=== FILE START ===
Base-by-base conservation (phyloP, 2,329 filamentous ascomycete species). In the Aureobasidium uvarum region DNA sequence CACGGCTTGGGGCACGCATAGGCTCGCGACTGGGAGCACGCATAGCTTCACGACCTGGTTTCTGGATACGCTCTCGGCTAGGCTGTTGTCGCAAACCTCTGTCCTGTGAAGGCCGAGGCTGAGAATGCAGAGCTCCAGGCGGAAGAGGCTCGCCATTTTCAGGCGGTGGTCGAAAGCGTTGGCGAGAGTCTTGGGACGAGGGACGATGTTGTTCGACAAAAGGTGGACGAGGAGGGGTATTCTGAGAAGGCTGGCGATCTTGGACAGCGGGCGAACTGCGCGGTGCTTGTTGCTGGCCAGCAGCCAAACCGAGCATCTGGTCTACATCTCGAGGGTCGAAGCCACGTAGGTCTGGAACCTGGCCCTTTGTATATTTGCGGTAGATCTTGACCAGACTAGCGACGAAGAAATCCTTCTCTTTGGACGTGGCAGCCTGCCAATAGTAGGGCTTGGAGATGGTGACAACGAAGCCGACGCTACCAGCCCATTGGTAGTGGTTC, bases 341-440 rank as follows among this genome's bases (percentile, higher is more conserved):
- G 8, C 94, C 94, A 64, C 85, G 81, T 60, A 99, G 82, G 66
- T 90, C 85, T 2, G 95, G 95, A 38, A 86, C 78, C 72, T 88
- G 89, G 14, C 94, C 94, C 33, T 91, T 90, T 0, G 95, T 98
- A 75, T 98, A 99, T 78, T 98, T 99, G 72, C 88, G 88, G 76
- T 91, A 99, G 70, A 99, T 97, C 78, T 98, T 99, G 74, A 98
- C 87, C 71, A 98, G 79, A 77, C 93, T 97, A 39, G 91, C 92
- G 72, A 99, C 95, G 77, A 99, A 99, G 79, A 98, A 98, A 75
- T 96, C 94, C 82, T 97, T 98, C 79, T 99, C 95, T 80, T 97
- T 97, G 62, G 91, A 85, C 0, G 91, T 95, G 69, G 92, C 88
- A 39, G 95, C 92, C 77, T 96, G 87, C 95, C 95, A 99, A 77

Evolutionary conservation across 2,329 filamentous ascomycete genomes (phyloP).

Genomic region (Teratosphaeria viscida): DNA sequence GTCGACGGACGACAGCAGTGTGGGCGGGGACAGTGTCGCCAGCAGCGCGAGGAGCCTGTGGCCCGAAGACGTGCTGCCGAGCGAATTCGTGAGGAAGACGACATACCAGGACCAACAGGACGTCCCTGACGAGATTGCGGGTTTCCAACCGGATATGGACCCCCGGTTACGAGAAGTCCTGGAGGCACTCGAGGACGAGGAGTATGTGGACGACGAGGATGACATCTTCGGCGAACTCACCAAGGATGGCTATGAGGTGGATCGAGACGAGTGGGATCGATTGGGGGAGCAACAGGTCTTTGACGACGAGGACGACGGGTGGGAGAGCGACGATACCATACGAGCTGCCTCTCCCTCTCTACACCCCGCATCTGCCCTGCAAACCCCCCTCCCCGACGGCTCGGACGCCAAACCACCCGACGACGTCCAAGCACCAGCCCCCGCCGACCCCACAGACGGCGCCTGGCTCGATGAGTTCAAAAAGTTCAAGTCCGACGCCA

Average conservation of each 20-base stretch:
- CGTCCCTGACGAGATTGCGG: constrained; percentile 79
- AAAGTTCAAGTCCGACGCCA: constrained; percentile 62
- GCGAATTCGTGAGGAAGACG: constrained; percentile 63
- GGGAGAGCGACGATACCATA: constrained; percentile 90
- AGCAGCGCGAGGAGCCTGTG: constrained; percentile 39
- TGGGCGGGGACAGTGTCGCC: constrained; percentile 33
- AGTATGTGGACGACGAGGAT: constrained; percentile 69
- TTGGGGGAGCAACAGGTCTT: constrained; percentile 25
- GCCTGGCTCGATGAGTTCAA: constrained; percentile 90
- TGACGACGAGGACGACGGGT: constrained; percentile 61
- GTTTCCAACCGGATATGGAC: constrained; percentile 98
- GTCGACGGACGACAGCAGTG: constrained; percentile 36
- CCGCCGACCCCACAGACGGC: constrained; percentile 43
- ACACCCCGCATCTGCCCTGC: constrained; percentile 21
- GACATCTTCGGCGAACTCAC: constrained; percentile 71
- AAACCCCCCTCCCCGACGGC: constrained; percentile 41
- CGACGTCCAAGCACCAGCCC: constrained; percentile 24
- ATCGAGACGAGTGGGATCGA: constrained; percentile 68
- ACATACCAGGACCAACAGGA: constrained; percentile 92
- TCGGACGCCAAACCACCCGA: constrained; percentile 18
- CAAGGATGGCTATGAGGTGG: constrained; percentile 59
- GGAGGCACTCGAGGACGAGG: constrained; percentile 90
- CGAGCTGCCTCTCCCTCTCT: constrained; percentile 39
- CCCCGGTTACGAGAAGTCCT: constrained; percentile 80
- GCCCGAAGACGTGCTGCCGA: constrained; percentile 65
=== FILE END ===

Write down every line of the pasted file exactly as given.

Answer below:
Base-by-base conservation (phyloP, 2,329 filamentous ascomycete species). In the Aureobasidium uvarum region DNA sequence CACGGCTTGGGGCACGCATAGGCTCGCGACTGGGAGCACGCATAGCTTCACGACCTGGTTTCTGGATACGCTCTCGGCTAGGCTGTTGTCGCAAACCTCTGTCCTGTGAAGGCCGAGGCTGAGAATGCAGAGCTCCAGGCGGAAGAGGCTCGCCATTTTCAGGCGGTGGTCGAAAGCGTTGGCGAGAGTCTTGGGACGAGGGACGATGTTGTTCGACAAAAGGTGGACGAGGAGGGGTATTCTGAGAAGGCTGGCGATCTTGGACAGCGGGCGAACTGCGCGGTGCTTGTTGCTGGCCAGCAGCCAAACCGAGCATCTGGTCTACATCTCGAGGGTCGAAGCCACGTAGGTCTGGAACCTGGCCCTTTGTATATTTGCGGTAGATCTTGACCAGACTAGCGACGAAGAAATCCTTCTCTTTGGACGTGGCAGCCTGCCAATAGTAGGGCTTGGAGATGGTGACAACGAAGCCGACGCTACCAGCCCATTGGTAGTGGTTC, bases 341-440 rank as follows among this genome's bases (percentile, higher is more conserved):
- G 8, C 94, C 94, A 64, C 85, G 81, T 60, A 99, G 82, G 66
- T 90, C 85, T 2, G 95, G 95, A 38, A 86, C 78, C 72, T 88
- G 89, G 14, C 94, C 94, C 33, T 91, T 90, T 0, G 95, T 98
- A 75, T 98, A 99, T 78, T 98, T 99, G 72, C 88, G 88, G 76
- T 91, A 99, G 70, A 99, T 97, C 78, T 98, T 99, G 74, A 98
- C 87, C 71, A 98, G 79, A 77, C 93, T 97, A 39, G 91, C 92
- G 72, A 99, C 95, G 77, A 99, A 99, G 79, A 98, A 98, A 75
- T 96, C 94, C 82, T 97, T 98, C 79, T 99, C 95, T 80, T 97
- T 97, G 62, G 91, A 85, C 0, G 91, T 95, G 69, G 92, C 88
- A 39, G 95, C 92, C 77, T 96, G 87, C 95, C 95, A 99, A 77

Evolutionary conservation across 2,329 filamentous ascomycete genomes (phyloP).

Genomic region (Teratosphaeria viscida): DNA sequence GTCGACGGACGACAGCAGTGTGGGCGGGGACAGTGTCGCCAGCAGCGCGAGGAGCCTGTGGCCCGAAGACGTGCTGCCGAGCGAATTCGTGAGGAAGACGACATACCAGGACCAACAGGACGTCCCTGACGAGATTGCGGGTTTCCAACCGGATATGGACCCCCGGTTACGAGAAGTCCTGGAGGCACTCGAGGACGAGGAGTATGTGGACGACGAGGATGACATCTTCGGCGAACTCACCAAGGATGGCTATGAGGTGGATCGAGACGAGTGGGATCGATTGGGGGAGCAACAGGTCTTTGACGACGAGGACGACGGGTGGGAGAGCGACGATACCATACGAGCTGCCTCTCCCTCTCTACACCCCGCATCTGCCCTGCAAACCCCCCTCCCCGACGGCTCGGACGCCAAACCACCCGACGACGTCCAAGCACCAGCCCCCGCCGACCCCACAGACGGCGCCTGGCTCGATGAGTTCAAAAAGTTCAAGTCCGACGCCA

Average conservation of each 20-base stretch:
- CGTCCCTGACGAGATTGCGG: constrained; percentile 79
- AAAGTTCAAGTCCGACGCCA: constrained; percentile 62
- GCGAATTCGTGAGGAAGACG: constrained; percentile 63
- GGGAGAGCGACGATACCATA: constrained; percentile 90
- AGCAGCGCGAGGAGCCTGTG: constrained; percentile 39
- TGGGCGGGGACAGTGTCGCC: constrained; percentile 33
- AGTATGTGGACGACGAGGAT: constrained; percentile 69
- TTGGGGGAGCAACAGGTCTT: constrained; percentile 25
- GCCTGGCTCGATGAGTTCAA: constrained; percentile 90
- TGACGACGAGGACGACGGGT: constrained; percentile 61
- GTTTCCAACCGGATATGGAC: constrained; percentile 98
- GTCGACGGACGACAGCAGTG: constrained; percentile 36
- CCGCCGACCCCACAGACGGC: constrained; percentile 43
- ACACCCCGCATCTGCCCTGC: constrained; percentile 21
- GACATCTTCGGCGAACTCAC: constrained; percentile 71
- AAACCCCCCTCCCCGACGGC: constrained; percentile 41
- CGACGTCCAAGCACCAGCCC: constrained; percentile 24
- ATCGAGACGAGTGGGATCGA: constrained; percentile 68
- ACATACCAGGACCAACAGGA: constrained; percentile 92
- TCGGACGCCAAACCACCCGA: constrained; percentile 18
- CAAGGATGGCTATGAGGTGG: constrained; percentile 59
- GGAGGCACTCGAGGACGAGG: constrained; percentile 90
- CGAGCTGCCTCTCCCTCTCT: constrained; percentile 39
- CCCCGGTTACGAGAAGTCCT: constrained; percentile 80
- GCCCGAAGACGTGCTGCCGA: constrained; percentile 65